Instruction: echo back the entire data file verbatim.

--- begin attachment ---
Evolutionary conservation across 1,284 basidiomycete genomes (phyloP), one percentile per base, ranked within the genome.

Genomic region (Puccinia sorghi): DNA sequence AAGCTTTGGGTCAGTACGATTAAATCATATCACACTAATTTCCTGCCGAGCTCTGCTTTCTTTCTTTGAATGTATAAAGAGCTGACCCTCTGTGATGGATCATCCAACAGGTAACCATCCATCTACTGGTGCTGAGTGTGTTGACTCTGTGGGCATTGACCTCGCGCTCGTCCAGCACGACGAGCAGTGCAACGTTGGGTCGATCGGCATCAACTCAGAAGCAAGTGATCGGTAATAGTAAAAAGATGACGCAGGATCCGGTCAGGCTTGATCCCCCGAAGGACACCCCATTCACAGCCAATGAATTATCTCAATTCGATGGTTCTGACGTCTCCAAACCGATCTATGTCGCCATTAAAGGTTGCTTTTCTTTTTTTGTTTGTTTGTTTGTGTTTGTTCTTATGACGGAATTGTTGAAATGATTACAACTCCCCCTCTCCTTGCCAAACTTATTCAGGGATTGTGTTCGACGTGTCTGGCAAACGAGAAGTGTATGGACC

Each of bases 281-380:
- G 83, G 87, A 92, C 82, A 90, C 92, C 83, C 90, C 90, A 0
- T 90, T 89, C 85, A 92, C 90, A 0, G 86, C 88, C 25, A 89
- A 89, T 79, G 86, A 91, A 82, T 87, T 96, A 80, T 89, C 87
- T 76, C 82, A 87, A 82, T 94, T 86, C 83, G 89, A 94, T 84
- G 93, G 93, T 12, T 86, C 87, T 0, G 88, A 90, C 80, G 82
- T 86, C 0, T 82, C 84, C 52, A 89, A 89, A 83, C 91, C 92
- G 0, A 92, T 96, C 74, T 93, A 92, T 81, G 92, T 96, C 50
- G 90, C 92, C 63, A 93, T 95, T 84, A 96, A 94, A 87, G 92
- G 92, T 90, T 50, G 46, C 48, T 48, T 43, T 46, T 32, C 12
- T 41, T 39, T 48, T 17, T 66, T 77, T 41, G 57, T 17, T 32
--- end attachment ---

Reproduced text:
Evolutionary conservation across 1,284 basidiomycete genomes (phyloP), one percentile per base, ranked within the genome.

Genomic region (Puccinia sorghi): DNA sequence AAGCTTTGGGTCAGTACGATTAAATCATATCACACTAATTTCCTGCCGAGCTCTGCTTTCTTTCTTTGAATGTATAAAGAGCTGACCCTCTGTGATGGATCATCCAACAGGTAACCATCCATCTACTGGTGCTGAGTGTGTTGACTCTGTGGGCATTGACCTCGCGCTCGTCCAGCACGACGAGCAGTGCAACGTTGGGTCGATCGGCATCAACTCAGAAGCAAGTGATCGGTAATAGTAAAAAGATGACGCAGGATCCGGTCAGGCTTGATCCCCCGAAGGACACCCCATTCACAGCCAATGAATTATCTCAATTCGATGGTTCTGACGTCTCCAAACCGATCTATGTCGCCATTAAAGGTTGCTTTTCTTTTTTTGTTTGTTTGTTTGTGTTTGTTCTTATGACGGAATTGTTGAAATGATTACAACTCCCCCTCTCCTTGCCAAACTTATTCAGGGATTGTGTTCGACGTGTCTGGCAAACGAGAAGTGTATGGACC

Each of bases 281-380:
- G 83, G 87, A 92, C 82, A 90, C 92, C 83, C 90, C 90, A 0
- T 90, T 89, C 85, A 92, C 90, A 0, G 86, C 88, C 25, A 89
- A 89, T 79, G 86, A 91, A 82, T 87, T 96, A 80, T 89, C 87
- T 76, C 82, A 87, A 82, T 94, T 86, C 83, G 89, A 94, T 84
- G 93, G 93, T 12, T 86, C 87, T 0, G 88, A 90, C 80, G 82
- T 86, C 0, T 82, C 84, C 52, A 89, A 89, A 83, C 91, C 92
- G 0, A 92, T 96, C 74, T 93, A 92, T 81, G 92, T 96, C 50
- G 90, C 92, C 63, A 93, T 95, T 84, A 96, A 94, A 87, G 92
- G 92, T 90, T 50, G 46, C 48, T 48, T 43, T 46, T 32, C 12
- T 41, T 39, T 48, T 17, T 66, T 77, T 41, G 57, T 17, T 32